Religion should be a master at such mining for meaning.
Somehow, we must allow the resurrection to mean more, not less, to be a call to us to reframe, reorganize, and reset the core meanings of our lives in 2019 in Canandaigua, NY.
Easter was much, much more than what happened on a single day. Easter was the change that happened in the minds and hearts of Jesus’ followers. By focusing solely on whether or not the tomb was empty, we miss the deeper meaning of Jesus’ life, and of Easter.
If we focus only on the empty tomb, and we don’t believe it happened, then we can dismiss this whole Christian faith pretty easily. If we focus only on the empty tomb, and we do believe it happened, then we might only focus on life after death, in heaven, and it doesn’t mean a lot for our lives here and now. Neither view captures the real meaning of Easter.
The main message of Easter for me is that despair is presumptuous. One of my friends, an ordained minister, told a story about how a Jewish Rabbi actually helped him to understand one of the meanings of what happened at Easter, and the Rabbi’s words stuck with him for his whole life.
When John Claypool was a young minister in Louisville, KY, he worked with an older rabbi to try to resolve some of the deep-seated community issues. After a community meeting at the synagogue John wrote:
As I left, I said to him, “I think it is hopeless. This problem is so old, so deep, so many-faceted, there is simply is no way out of it.” He responded by saying, “If you have a few minutes, I would like to talk to you about what you have just said.” With that, he ushered me into his study and we both sat down.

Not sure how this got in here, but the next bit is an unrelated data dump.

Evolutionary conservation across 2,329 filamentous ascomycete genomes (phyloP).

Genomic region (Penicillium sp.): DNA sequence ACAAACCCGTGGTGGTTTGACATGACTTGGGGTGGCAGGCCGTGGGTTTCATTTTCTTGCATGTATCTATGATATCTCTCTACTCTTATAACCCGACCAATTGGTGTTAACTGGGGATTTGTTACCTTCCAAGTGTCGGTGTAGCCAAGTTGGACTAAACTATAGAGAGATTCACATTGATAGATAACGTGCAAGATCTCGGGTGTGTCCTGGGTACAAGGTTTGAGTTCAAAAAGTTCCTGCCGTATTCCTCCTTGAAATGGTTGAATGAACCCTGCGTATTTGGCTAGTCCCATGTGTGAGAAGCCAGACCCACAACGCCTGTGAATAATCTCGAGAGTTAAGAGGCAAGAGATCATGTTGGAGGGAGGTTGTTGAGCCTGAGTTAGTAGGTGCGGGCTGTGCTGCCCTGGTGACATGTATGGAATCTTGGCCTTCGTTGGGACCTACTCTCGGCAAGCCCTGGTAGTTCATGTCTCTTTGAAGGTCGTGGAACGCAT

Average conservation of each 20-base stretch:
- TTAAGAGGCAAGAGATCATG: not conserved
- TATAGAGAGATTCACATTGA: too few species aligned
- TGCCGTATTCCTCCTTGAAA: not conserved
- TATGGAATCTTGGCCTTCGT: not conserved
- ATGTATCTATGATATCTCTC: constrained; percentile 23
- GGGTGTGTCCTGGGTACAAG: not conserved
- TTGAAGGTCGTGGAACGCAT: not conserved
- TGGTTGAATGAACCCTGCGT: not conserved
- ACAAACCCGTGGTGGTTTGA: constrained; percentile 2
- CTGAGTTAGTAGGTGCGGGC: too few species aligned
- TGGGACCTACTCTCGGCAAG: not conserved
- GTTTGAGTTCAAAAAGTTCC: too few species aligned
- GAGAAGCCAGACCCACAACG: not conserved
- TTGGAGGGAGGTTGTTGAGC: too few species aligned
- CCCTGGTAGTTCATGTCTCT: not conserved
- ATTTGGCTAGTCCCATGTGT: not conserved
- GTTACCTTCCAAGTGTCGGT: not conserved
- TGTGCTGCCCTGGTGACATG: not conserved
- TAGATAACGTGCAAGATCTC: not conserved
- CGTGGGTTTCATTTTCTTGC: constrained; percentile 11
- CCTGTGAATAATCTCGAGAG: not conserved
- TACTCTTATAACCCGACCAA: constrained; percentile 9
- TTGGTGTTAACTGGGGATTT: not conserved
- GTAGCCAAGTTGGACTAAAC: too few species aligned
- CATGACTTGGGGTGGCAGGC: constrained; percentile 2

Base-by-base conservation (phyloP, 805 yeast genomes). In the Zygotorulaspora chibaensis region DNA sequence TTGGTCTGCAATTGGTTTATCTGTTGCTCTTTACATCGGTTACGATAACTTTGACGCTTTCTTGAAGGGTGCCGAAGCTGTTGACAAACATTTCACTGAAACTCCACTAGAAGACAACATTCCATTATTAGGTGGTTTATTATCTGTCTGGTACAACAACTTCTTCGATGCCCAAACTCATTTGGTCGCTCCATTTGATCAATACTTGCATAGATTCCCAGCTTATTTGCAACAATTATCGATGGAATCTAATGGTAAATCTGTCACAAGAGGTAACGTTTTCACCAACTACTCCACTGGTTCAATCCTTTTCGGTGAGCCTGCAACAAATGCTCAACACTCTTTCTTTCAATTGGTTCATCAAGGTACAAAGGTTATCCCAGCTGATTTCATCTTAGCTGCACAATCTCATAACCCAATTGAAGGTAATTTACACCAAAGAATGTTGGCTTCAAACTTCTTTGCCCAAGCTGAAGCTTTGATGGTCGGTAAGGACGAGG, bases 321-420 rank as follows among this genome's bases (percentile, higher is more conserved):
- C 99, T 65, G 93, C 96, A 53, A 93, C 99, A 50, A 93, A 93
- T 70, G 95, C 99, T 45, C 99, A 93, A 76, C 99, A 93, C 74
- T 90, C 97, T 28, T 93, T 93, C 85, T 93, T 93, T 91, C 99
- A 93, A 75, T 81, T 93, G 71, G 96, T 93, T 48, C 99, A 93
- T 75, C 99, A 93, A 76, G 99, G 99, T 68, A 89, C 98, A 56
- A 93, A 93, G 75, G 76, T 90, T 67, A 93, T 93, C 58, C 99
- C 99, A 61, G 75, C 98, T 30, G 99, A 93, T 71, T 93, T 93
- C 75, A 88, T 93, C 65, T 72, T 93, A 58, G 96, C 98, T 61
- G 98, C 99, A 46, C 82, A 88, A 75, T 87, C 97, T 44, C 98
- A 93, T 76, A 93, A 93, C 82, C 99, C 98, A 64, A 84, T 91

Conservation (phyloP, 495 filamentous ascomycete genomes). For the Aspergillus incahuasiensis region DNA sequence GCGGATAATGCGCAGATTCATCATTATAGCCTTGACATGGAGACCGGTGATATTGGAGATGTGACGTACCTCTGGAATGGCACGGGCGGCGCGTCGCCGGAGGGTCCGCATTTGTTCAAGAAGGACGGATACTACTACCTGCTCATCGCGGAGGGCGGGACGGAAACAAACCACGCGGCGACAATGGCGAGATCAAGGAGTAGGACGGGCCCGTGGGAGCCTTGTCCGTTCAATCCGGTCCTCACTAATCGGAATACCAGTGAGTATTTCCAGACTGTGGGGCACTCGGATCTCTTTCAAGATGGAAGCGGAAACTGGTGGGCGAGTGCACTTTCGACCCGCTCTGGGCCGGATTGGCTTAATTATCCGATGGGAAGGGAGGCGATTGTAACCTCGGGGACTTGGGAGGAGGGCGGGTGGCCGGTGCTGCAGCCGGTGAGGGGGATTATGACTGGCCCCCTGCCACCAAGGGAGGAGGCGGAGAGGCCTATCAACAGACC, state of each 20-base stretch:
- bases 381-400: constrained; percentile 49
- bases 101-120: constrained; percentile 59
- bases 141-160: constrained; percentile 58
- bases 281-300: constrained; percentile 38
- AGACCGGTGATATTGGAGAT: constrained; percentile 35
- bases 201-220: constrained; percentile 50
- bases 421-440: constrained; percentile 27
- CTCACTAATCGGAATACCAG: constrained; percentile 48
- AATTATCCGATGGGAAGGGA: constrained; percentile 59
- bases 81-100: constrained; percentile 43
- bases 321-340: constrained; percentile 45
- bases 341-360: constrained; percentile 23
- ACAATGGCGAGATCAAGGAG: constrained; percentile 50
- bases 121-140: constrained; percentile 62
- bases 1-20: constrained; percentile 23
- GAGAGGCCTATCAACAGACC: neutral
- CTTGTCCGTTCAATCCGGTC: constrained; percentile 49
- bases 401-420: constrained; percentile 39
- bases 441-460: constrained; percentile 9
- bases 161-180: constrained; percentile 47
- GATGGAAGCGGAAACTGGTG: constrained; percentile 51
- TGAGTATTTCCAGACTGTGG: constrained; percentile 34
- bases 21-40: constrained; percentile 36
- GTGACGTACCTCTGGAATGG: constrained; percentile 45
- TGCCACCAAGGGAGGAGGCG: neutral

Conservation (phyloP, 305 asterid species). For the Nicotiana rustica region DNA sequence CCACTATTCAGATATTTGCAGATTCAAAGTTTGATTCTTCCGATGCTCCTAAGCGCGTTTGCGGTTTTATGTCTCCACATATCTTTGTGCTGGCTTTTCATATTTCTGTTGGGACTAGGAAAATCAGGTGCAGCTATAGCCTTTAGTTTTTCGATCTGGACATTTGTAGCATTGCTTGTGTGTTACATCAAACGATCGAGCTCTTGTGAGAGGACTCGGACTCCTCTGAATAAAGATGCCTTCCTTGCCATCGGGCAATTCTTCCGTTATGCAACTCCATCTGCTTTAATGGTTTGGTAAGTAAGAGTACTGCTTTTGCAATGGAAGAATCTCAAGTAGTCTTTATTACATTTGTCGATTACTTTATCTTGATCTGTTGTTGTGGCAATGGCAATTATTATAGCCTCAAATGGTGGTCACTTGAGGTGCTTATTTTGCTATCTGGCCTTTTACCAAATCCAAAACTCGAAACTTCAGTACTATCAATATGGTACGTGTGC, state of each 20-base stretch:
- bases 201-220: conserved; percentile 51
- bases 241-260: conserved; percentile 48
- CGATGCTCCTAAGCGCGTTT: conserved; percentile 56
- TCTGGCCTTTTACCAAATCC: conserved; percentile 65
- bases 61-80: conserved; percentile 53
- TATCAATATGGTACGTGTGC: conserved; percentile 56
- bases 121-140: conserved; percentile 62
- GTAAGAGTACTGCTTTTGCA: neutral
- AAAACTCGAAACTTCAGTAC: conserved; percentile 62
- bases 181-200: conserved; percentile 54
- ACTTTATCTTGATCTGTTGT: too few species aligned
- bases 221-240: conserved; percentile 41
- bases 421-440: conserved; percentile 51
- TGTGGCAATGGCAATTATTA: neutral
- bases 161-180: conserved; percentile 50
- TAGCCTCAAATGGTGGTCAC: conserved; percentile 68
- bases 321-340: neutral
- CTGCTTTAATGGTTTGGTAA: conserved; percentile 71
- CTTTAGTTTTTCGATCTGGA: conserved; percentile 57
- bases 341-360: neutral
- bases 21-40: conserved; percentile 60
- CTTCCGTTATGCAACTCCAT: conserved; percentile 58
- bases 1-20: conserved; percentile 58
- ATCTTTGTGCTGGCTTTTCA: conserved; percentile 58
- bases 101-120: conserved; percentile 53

I still remember how unhurriedly he lit his pipe and disappeared for a moment in a cloud of smoke. As the smoke began to dissipate, he said, “I need to tell you something, young man. To the Jew, there is only one unforgivable sin, and that is the sin of despair.” He continued, “Humanly speaking, despair is presumptuous. It is saying something about the future that we have no right to say because we have not been there yet and do not know enough. Think of the times you have been surprised in the past as you looked at a certain situation and deemed it hopeless. Then, lo and behold, forces that you did not even realize existed broke in and changed everything.”
John reflected on these words from the Rabbi:
We do not know enough to embrace the absolutism of despair and, theologically speaking, despair is downright heretical. If God can create the things that are from the things that are not, and even make dead things come back to life, who are we to set limits on what that kind of potency may yet do?”
-The Hopeful Heart
Despair is presumptuous, no matter what it is that we face.
On this day, more than any other day, we must remember this. But if we do, then it makes Easter a much more difficult day than perhaps we would like it to be. Easter is much simpler if it is just about an empty tomb 2000 years ago, about something that will only impact us after death when we find out for sure if God is going to take care of us in the next life. We can either believe that or not and not let it be much more than an intellectual exercise.
But if resurrection is instead a powerful metaphor for what we are called to do in our own life, then it gets personal. What we are being called to do is to struggle with the meaning of what happened to Jesus, not for what it might mean after we die, but for what it might mean for us today, tomorrow, and this week.
Joan Chittister dedicates her new book, The Time is Now, to people who refuse to give in to the presumption of despair. She writes:
Everywhere there are people who, despite finding themselves mired in periods of national darkness or personal marginalization, refuse to give up the thought of a better future or give in to the allurements of a deteriorating present. They never lose hope that the values they learned in the best of times or the courage it takes to reclaim their world from the worst of times are worth the commitment of their lives. These people, the best of ourselves, are legion and they are everywhere.